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2715 1st Avenue
Seattle, WA, 98121
United States

Blog

Kitec Plumbing

Eleanor Heyrich

Got a townhouse in Seattle with radiant heat?  Awesome!  Got a townhouse in Seattle with Kitec pipes running to that radiant heart?  Not so awesome.

If your townhouse was built between 1998-2005, there’s a more than decent chance the rigid pipes that run from your water heater to the heating units in each room are recalled Kitec pipes that were the subject of a number of class action lawsuits a few years ago.  Kitec pipes are generally orange and color and often have KITEC stamped into the fittings (connectors) or on the copper manifolds.

These pipes were recalled because the connecting pieces (fittings) between the pipes leach zinc causing erosion of the lining of the pipes themselves and/or build-up within the pipes which cause these pipes to leak and fail… inside your walls.  Not good.

The fix involves cutting pretty large swaths of drywall in nearly every room and hallway, pulling ALL of the Kitec and re-running everything in PEX (a flexible pipe) or copper.  (Note:  PEX is totally the way to go here!  Copper would be far more expensive and required even more drywall to be removed for install…)  It’s a big, messy job and at the end of it, you’ll need to repaint nearly every interior wall and ceiling.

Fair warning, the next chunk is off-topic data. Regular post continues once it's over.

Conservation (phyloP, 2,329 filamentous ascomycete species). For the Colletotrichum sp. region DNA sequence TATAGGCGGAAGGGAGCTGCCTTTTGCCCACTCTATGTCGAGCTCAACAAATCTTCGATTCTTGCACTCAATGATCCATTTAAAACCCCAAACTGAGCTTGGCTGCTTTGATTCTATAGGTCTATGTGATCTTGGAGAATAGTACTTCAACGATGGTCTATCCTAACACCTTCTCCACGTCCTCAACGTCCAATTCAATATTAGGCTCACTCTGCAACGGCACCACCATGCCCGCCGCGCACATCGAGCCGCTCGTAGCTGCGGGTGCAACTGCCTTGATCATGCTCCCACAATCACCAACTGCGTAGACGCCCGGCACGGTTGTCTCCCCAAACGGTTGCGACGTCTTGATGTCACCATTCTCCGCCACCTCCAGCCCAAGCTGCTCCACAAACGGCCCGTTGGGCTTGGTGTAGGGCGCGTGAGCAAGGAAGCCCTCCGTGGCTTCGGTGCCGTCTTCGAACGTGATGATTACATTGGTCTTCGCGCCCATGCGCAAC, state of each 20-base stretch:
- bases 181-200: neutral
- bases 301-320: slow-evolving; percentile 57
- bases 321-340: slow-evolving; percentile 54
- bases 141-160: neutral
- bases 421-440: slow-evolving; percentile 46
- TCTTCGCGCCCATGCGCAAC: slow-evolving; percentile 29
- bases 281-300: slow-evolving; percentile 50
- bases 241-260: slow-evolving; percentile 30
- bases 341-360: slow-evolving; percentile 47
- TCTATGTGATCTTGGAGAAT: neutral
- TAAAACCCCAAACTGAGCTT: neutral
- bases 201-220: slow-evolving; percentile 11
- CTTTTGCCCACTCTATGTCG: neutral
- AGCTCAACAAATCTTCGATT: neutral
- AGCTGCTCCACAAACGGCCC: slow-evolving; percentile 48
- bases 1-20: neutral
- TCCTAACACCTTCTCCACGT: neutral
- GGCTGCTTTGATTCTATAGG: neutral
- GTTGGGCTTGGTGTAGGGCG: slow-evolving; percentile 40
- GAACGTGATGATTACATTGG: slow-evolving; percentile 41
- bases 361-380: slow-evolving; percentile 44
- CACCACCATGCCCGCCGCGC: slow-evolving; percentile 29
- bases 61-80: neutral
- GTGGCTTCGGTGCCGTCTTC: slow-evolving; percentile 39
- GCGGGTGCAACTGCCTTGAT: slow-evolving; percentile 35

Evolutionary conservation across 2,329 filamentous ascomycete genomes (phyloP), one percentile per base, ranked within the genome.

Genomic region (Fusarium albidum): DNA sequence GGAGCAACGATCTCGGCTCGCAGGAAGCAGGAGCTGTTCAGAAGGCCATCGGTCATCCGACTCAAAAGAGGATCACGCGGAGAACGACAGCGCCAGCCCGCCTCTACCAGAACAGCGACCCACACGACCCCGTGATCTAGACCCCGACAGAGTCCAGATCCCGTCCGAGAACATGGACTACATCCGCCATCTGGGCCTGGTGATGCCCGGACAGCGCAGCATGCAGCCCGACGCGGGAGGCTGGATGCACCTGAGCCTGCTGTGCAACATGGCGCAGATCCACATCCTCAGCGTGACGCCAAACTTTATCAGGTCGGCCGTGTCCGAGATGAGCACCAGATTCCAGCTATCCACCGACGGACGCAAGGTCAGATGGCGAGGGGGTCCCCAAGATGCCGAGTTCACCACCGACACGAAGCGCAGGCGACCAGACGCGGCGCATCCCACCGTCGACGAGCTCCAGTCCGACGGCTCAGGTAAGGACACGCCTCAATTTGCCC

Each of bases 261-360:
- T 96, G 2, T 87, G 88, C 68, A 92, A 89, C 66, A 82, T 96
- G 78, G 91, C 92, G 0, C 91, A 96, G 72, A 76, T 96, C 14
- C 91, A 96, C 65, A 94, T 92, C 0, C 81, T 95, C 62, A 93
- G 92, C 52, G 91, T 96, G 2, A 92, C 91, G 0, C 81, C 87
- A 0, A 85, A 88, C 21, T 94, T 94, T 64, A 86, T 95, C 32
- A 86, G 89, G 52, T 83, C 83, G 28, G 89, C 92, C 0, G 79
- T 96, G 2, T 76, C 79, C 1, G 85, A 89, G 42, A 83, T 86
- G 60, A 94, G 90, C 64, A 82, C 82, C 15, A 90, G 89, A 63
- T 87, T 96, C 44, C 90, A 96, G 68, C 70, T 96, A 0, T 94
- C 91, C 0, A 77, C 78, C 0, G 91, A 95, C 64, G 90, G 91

FOR SELLERS:  I estimate that you have about a 70% chance that the Kitec will be noticed by the home inspector (most but not all inspectors know about Kitec).  With those odds, I recommend taking care of the Kitec before hitting the market for two reasons:  1) Quotes to replace Kitec vary wildly, as do drywall repair and painting.  Your buyer could easily get three quotes all saying the plumbing portion of the job will cost $8-10,000 or more whereas when you’re not in throes of a sale you can probably find someone will to do it for $4-6,000.  2) If you’ve done any painting to prep for selling, you’re going to pay for it all over again when the Kitec job is done!

FOR BUYERS:  This is *not* just one of those nit-picky home inspector issues, it is a very real problem.  It’s also not a problem that you’ll eventually get around to fixing down the road because nobody volunteers to have the interior of their home torn up to accomplish a totally unsexy task like this.  You would be nuts not to take care of this either through a seller concession or on your own before you move in.  If you happen to get through owning the property without having a major flood or a festering moldy situation, you will most likely have to face the music when it comes time for you to sell!

I work with a great plumber who has done tons of these jobs and does it far more affordably than the other guys.  Contact me and I’d be happy to guide you through your Kitec issues.